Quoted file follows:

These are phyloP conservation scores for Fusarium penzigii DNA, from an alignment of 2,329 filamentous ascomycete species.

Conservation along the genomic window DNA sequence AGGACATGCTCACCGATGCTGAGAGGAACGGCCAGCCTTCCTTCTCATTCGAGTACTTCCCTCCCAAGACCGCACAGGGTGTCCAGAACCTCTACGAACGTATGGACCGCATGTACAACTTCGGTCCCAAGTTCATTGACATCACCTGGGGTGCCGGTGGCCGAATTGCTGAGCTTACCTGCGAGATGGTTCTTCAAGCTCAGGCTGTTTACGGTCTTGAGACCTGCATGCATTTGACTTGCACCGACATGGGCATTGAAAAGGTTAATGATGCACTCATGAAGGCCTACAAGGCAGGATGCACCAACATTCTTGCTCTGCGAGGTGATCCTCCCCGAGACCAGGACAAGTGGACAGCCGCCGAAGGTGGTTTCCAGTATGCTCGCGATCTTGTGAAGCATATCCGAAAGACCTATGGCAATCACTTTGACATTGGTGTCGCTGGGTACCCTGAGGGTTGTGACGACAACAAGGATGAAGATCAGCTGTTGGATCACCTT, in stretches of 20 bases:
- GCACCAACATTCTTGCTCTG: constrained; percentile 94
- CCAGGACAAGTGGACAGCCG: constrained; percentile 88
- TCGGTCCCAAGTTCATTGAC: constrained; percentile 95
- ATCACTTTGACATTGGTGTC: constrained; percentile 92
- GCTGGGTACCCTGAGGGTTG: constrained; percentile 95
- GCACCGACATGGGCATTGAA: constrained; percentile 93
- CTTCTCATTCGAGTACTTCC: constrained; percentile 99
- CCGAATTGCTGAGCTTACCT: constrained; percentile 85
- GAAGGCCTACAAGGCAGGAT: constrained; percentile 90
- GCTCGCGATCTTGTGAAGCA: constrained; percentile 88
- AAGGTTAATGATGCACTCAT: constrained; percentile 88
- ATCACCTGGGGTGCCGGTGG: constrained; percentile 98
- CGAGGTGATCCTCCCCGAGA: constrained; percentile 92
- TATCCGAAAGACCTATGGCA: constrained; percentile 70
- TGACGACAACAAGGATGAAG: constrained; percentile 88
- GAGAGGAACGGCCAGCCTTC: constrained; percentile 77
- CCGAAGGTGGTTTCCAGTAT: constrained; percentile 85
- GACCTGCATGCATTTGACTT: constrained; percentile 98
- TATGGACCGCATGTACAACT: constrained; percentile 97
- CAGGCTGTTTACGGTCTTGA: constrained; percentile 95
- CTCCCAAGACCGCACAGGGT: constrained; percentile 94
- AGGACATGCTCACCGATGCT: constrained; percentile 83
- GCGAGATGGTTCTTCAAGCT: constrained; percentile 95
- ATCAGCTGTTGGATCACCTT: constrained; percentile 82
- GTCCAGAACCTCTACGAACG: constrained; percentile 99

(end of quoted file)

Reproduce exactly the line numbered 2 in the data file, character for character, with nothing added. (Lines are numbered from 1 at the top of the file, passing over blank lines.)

Conservation along the genomic window DNA sequence AGGACATGCTCACCGATGCTGAGAGGAACGGCCAGCCTTCCTTCTCATTCGAGTACTTCCCTCCCAAGACCGCACAGGGTGTCCAGAACCTCTACGAACGTATGGACCGCATGTACAACTTCGGTCCCAAGTTCATTGACATCACCTGGGGTGCCGGTGGCCGAATTGCTGAGCTTACCTGCGAGATGGTTCTTCAAGCTCAGGCTGTTTACGGTCTTGAGACCTGCATGCATTTGACTTGCACCGACATGGGCATTGAAAAGGTTAATGATGCACTCATGAAGGCCTACAAGGCAGGATGCACCAACATTCTTGCTCTGCGAGGTGATCCTCCCCGAGACCAGGACAAGTGGACAGCCGCCGAAGGTGGTTTCCAGTATGCTCGCGATCTTGTGAAGCATATCCGAAAGACCTATGGCAATCACTTTGACATTGGTGTCGCTGGGTACCCTGAGGGTTGTGACGACAACAAGGATGAAGATCAGCTGTTGGATCACCTT, in stretches of 20 bases: